Fifty-three years after he and his family left their tobacco plantation behind as they fled Cuba, Rene Barrios and his wife, Ivette, are about to double the size of their own cigar shop: Smitty’s Cigar and Tobacco.
The 20-year-old cigar store on Dawsonville Highway was purchased by the Barrios family in 2017, making it one of three businesses in Georgia and Florida owned by the entrepreneurial family. And with a year in business, Smitty’s is on the edge of a serious expansion in the Kohl’s-anchored McEver Corners on the highway.
Thursday, April 26, will be a sweet day for the Barrios family as it rolls out the news to friends and customers that it’s moving two doors down and doubling in size come July. It’ll be sweeter still because, like so many other Cuban refugees who found their way to the United States, they had to lose just about everything — and risk execution — in order to flee the Fidel Castro regime.
“Her father got her on one of the last planes in 1960,” Barrios said, the nub of a Patoro pinched between thumb and forefinger. “And my father was a boat builder in Cuba in addition to being in the tobacco business. He threw us in a boat in the middle of the night in 1965 and (we were) off to Key West.”
The family’s businesses and farm in Cuba were seized by the rising communist government, but the family flourished in Florida all the same.
“(My father) left a 1929 Ford Model A behind and threw the keys on the seat and said, ‘Here, Fidel, you can have that. I’m going to get me a new car as soon as I get to America,’” Barrios said, laughing. “And he did.”
Rene and Ivette built a commercial cleaning business in Florida and Georgia, and in Oakwood the family runs The Barrios Collection, a luxury car dealer.
They found their way to Gainesville while nosing around for a place to buy cigars after they bought a home on Lake Lanier six years ago.
At the corner of McEver Road and Dawsonville Highway, they found Smitty’s and former owner Clark Smith.
Ivette Barrios broached the idea of buying Smith’s shop, and over the next five years the couple developed a relationship with the shop owner.
Smith sold in March 2017, and now Rene and Ivette run the shop with their children, Giovanna and Roger and his wife, Addison.
Though the shop has been renovated and the inventory grown, the family has decided it’s time to expand. Come July, the cigar and pipe shop will have a new home two doors down from its current spot in the plaza.
The new location has twice the space as Smitty’s current 1,400-square-foot storefront, and the new space offers some greater amenities that makes Smitty’s more than a retailer.
“There’s going to be seating and a little conference area enclosed in glass for people who maybe want to have a little meeting,” Rene Barrios said. “After work, five, six, 10 guys want to get together and smoke cigars and drink a beer, glass of wine, whatever, they can go in there and have their own private thing.”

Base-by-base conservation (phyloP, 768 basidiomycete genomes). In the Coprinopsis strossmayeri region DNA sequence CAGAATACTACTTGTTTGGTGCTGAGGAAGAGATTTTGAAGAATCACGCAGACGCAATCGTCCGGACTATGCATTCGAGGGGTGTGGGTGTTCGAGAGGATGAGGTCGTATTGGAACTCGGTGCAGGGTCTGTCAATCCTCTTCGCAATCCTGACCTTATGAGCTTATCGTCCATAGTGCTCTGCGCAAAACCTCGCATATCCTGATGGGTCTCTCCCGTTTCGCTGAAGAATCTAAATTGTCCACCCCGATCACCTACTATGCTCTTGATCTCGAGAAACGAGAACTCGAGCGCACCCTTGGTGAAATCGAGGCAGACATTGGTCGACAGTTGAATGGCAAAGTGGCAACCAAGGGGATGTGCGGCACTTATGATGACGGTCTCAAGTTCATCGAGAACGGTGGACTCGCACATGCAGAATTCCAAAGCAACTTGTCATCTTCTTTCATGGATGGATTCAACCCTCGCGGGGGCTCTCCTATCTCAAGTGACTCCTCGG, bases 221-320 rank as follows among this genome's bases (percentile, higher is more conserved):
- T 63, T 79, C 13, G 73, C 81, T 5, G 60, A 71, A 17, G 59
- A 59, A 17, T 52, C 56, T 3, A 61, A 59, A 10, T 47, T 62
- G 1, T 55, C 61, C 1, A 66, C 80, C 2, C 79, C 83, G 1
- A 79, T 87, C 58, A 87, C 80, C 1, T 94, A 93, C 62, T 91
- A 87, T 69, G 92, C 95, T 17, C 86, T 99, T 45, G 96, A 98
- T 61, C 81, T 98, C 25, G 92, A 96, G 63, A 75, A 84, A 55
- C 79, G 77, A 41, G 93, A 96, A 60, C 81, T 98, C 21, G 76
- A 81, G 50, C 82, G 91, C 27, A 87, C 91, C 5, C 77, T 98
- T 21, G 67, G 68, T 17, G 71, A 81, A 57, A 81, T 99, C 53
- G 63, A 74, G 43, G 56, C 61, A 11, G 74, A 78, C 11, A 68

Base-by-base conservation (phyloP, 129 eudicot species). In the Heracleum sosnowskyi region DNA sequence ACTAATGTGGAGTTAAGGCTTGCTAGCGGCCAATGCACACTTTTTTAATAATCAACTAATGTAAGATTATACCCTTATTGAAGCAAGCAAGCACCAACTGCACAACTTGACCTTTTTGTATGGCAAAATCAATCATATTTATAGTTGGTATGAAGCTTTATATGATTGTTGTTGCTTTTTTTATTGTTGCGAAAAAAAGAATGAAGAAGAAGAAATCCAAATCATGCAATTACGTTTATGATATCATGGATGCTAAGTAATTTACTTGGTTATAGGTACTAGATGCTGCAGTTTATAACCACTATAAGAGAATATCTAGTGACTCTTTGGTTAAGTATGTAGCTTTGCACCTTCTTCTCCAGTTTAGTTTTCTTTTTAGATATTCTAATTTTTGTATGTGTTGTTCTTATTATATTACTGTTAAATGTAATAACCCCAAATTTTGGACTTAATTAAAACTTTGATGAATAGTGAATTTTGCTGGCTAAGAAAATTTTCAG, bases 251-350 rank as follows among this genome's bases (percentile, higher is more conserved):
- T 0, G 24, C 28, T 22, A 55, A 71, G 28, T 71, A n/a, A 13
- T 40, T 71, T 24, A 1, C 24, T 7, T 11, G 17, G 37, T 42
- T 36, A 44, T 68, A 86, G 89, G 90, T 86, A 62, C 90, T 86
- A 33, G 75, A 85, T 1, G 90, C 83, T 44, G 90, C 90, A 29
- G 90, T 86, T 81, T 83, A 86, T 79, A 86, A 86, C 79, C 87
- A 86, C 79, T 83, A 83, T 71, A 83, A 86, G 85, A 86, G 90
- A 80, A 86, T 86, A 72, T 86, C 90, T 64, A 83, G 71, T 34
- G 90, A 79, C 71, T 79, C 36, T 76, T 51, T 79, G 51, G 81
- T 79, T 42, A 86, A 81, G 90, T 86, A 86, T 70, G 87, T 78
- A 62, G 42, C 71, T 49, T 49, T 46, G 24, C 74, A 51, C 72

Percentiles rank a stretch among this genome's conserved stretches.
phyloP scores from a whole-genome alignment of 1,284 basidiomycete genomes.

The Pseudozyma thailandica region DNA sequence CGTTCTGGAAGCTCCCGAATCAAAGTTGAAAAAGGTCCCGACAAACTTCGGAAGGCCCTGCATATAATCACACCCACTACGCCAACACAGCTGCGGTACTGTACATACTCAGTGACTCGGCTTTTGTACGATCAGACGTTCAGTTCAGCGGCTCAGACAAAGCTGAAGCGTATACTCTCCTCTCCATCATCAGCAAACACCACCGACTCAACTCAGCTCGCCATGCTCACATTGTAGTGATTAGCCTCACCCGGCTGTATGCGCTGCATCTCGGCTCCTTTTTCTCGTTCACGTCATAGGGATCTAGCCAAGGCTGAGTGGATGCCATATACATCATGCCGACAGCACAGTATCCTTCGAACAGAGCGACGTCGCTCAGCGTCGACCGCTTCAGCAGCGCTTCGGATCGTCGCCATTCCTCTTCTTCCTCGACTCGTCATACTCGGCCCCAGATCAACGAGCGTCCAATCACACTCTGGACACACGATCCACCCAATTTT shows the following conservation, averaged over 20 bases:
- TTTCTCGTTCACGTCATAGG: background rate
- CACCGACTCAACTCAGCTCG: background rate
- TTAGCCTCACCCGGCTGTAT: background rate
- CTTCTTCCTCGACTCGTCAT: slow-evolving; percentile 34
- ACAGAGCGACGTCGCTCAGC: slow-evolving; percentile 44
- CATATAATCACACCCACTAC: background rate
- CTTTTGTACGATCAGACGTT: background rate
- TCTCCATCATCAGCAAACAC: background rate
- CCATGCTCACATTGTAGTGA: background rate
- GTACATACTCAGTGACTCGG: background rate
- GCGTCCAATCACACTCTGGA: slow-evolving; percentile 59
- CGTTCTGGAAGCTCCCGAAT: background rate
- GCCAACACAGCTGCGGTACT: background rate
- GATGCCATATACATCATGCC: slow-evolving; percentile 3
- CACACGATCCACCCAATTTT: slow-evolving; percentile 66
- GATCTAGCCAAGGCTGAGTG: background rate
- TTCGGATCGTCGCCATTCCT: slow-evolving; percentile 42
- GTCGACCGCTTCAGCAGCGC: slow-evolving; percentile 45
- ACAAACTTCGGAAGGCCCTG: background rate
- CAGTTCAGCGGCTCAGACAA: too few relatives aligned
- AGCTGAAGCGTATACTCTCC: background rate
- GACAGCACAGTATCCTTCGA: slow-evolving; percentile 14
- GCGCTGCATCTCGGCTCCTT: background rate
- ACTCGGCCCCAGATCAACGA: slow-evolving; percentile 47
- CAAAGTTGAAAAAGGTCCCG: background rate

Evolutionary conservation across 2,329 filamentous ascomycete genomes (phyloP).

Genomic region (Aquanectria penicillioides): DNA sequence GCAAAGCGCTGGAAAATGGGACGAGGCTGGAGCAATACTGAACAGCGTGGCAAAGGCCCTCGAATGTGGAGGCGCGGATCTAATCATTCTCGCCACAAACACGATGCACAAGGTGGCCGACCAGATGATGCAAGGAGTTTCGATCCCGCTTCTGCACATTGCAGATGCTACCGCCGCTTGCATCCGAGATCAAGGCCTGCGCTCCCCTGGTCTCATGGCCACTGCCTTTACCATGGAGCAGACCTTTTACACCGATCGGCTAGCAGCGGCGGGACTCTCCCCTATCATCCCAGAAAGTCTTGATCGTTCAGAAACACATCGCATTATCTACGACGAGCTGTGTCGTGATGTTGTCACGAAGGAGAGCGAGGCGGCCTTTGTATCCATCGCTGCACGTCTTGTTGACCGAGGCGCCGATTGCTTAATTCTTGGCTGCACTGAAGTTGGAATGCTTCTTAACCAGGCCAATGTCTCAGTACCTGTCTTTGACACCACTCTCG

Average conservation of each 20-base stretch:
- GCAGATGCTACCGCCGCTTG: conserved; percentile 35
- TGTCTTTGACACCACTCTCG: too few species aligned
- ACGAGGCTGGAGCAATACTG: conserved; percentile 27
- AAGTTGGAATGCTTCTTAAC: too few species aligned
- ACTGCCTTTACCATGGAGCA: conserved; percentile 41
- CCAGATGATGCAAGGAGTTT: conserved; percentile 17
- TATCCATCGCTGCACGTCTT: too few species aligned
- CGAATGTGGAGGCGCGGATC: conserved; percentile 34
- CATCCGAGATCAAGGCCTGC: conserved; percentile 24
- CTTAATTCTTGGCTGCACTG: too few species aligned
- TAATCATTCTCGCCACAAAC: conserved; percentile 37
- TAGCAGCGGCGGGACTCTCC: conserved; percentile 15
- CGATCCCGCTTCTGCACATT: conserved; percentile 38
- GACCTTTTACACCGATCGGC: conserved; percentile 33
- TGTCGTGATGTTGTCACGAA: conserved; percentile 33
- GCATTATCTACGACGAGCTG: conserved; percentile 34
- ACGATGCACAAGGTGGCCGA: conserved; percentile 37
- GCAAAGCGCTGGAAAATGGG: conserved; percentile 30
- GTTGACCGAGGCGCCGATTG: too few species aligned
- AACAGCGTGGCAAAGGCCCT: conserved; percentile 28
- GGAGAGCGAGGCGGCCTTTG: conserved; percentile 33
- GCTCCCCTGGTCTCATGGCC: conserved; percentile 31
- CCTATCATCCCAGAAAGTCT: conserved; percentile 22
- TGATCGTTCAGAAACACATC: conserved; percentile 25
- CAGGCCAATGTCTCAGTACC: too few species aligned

Walking into the new store, the conference room — Ivette’s idea — will be to the left. To the right and farther back will be the expanded bar, which is growing from seven beer taps (yes, beer taps) to 15.
Smitty’s is taking advantage of state and local laws that allow retailers selling a good or service other than alcohol to also offer beer and wine on tap. Smitty’s and Wrenched Bicycles jumped on board with the changes last year.
And in January 2019, the owners of Smitty’s hope to add scotches and whiskeys to the menu with a liquor license. The store is also planning to hire a couple of new employees with the added space.
Capping off the changes and additions will be a larger selection of cigars: Smitty’s humidor is going from 80 square feet to 300 square feet — no more cigar boxes split with different lengths and styles crammed into the corner closet that currently serves as the humidor.
The Barrios family sources its cigars through relationships with distributors and manufacturers and through trade shows. A few of the brands Rene Barrios is excited about include La Flor Dominicana, Pepin Garcia, Davidoff, Patoro, CLE and Warped.
He’s not a fan of Cuban cigars, if you’re wondering, saying they have quality control problems and are being outpaced by competition from Nicaragua, Honduras, the Dominican Republic and even Costa Rica and Mexico.
“The sweet spot is about $10 for a real good cigar,” Barrios said in his shop on Tuesday.
More than that and the differences come down to taste, he said, noting the shop sells cigars that cost as much as $50 apiece.
“A lot of that is preference and taste. Some guys might think it tastes better,” he said. “To me, it tastes a little different. How do you define better? Is it better, is it different? Tastier? Stronger?”
But ultimately, the regulars are going to decide what ends up in the humidor at Smitty’s.
“We build on what the customers like, not what we like, but our input in the decision-making is very, very important, because we want to put stuff in there that’s good,” Barrios said. “Nothing in there is bad.”